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I'm on my third inner tube now and it's always the same problem: an oblong shaped rip on the part right behind the presta valve. I'm at a loss since instead of the valve side, these rips are appearing on the other side. I've been told this might be because the innertube gets folded inside but I'm always making sure to massage and bounce my tires. I really don't don't what to do since it's always just at the same place that this happens.

  • Are those tubes the same make or different brands? If they are the same make it could well be the result of aggressive folding during packaging, the stem of the valve punching the inside of the tube. – Carel Jul 10 '20 at 8:18
  • They are of different brands. I also inspected the last two for defects but they were fine before I used them. – Alexander Patrovsky Jul 10 '20 at 8:26
  • Are the tubes the correct size? Are you maybe tightening the flat nut on the valve too much? Are you using sufficient tire pressure? Do you press the valve inwards during the installation to prevent the tube being pinched between tire and rim? – Michael Jul 10 '20 at 9:39
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    How are you replacing the tube? Are you leaving the tire in place? If so, that means where the tube has failed was always pressed up against the same area of the tire. Check the inside of the tire where the tube is failing - CAREFULLY. The easiest safe way is to rub a cotton ball over the inside of the tire and see if anything catches fibers. Don't press your fingers against the tire, let the cotton ball "fluff out" from your fingers and use that part to rub against the tire. Road debris that works through a tire can be sharp and can easily slice a finger. – Andrew Henle Jul 10 '20 at 12:54
  • So the tear is on the outside of the tire, or on the inside where the valve sits? Could it be the valve stem sticking out into the tire too far? What kind of bike is this? What tire pressure? – cdonner Jul 10 '20 at 16:28
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I struggled with this once for a while.

One (duh) obvious thing to double-check. Valves usually have a little knurled and threaded ring. Be sure to remove that ring before inserting the valve through the hole in the wheel, and replace it afterward. Otherwise it's a way to push part of the valve body into the tire. The person writing this learned that the hard way.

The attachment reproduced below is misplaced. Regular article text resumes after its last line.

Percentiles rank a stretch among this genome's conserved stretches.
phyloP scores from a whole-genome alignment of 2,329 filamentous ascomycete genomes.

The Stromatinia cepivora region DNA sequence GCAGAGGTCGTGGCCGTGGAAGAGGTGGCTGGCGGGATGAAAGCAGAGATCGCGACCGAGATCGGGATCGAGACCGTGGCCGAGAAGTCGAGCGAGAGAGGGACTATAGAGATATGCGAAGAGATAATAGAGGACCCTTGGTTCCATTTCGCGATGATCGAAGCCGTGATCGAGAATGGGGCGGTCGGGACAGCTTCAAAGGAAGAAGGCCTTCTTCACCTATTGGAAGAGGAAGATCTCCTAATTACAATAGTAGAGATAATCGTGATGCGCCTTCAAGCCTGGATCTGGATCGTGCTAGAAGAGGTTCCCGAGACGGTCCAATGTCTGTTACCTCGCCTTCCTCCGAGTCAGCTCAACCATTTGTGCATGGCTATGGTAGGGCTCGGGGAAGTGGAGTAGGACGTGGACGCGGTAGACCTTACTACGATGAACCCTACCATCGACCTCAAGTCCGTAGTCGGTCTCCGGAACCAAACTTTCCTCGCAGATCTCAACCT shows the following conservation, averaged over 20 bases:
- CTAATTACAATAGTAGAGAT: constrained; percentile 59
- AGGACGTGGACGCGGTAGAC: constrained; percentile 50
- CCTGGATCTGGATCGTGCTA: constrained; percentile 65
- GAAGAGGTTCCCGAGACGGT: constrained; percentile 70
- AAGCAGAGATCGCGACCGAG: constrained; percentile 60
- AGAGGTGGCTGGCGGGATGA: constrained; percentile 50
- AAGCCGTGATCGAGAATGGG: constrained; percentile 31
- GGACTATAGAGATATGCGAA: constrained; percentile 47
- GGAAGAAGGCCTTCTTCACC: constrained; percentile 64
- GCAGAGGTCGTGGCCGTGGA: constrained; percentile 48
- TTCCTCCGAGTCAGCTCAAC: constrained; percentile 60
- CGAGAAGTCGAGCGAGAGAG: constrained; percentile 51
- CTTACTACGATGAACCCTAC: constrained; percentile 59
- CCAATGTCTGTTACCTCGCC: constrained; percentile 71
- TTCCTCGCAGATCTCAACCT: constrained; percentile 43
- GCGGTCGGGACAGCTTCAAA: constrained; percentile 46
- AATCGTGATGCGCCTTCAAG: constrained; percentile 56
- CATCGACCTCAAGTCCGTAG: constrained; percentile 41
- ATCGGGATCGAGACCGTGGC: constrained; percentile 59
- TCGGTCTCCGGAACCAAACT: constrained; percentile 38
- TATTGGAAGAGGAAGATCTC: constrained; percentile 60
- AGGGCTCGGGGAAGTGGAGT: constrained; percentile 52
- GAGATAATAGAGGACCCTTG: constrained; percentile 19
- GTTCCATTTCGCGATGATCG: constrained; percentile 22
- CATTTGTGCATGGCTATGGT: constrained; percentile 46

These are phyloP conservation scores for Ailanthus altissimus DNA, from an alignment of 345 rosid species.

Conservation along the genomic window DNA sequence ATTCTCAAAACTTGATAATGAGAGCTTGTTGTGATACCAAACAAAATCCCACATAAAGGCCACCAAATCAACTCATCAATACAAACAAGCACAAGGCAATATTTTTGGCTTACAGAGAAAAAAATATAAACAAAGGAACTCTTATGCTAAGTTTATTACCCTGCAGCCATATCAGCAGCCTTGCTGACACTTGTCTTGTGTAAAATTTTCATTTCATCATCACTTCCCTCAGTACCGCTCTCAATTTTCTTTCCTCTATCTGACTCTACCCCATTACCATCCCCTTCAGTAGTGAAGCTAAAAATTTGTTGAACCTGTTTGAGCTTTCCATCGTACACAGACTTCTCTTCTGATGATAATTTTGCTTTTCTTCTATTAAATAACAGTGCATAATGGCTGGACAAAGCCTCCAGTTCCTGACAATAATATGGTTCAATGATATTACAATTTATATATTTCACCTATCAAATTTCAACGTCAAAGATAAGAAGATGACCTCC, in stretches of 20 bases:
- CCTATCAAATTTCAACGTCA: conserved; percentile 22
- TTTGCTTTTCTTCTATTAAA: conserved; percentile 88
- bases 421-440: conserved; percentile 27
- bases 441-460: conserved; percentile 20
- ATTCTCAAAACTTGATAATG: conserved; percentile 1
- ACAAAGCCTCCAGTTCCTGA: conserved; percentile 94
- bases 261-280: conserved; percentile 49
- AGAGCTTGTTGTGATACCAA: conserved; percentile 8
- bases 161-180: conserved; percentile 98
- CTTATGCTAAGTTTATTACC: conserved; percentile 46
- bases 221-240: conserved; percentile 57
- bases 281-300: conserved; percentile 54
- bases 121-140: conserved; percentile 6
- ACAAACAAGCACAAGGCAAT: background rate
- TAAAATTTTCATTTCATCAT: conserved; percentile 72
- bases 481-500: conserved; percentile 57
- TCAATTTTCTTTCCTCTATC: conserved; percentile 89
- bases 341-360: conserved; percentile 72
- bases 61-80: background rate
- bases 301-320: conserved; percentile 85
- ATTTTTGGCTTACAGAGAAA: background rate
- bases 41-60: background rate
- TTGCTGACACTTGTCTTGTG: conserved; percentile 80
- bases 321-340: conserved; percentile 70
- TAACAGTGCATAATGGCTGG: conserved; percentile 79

Another (duh) obvious thing ... make sure the tire pressure is correct. If you don't have a pressure gauge you should get one. Best move: get a floor pump with a gauge.

Third thing. Get yourself some talcum power, put a bit into the tire and spread it around, by rotating the tire in your hand. It will lubricate the interface between the tire and the tube to let the tube adjust its position within the tire a little bit. That helps the tube from bunching up. Careful: Real talcum, not cornstarch powder. Talcum's a mineral with lubricative properties. And like other minerals that come in dust-tiny sizes (asbestos) you REALLY don't want any in your lungs so be careful.

Handling the tire to spread out the powder doubles as a way to inspect it carefully for sharp stuff and other tire damage.

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    Be aware that talcum powder is suspected to cause cancer. So at least do it outside and don’t breathe it in. – Michael Jul 11 '20 at 15:47
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Check that the rim strip isn’t spinning. It can spin during braking force and carry the tube with it tearing the tube away from the base of the valve.

If it is spinning you need to remove it and replace with a new strip or a few layers of tape of your favourite flavour.

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Also check the rim itself, underneath the rim tape. It is possible there's a sharper edge, a burr at a spoke hole or the valve hole. If you find something, try and deburr it with a deburring tool, or a larger drill bit, or a small file, or even a sharp knife can trim aluminium.

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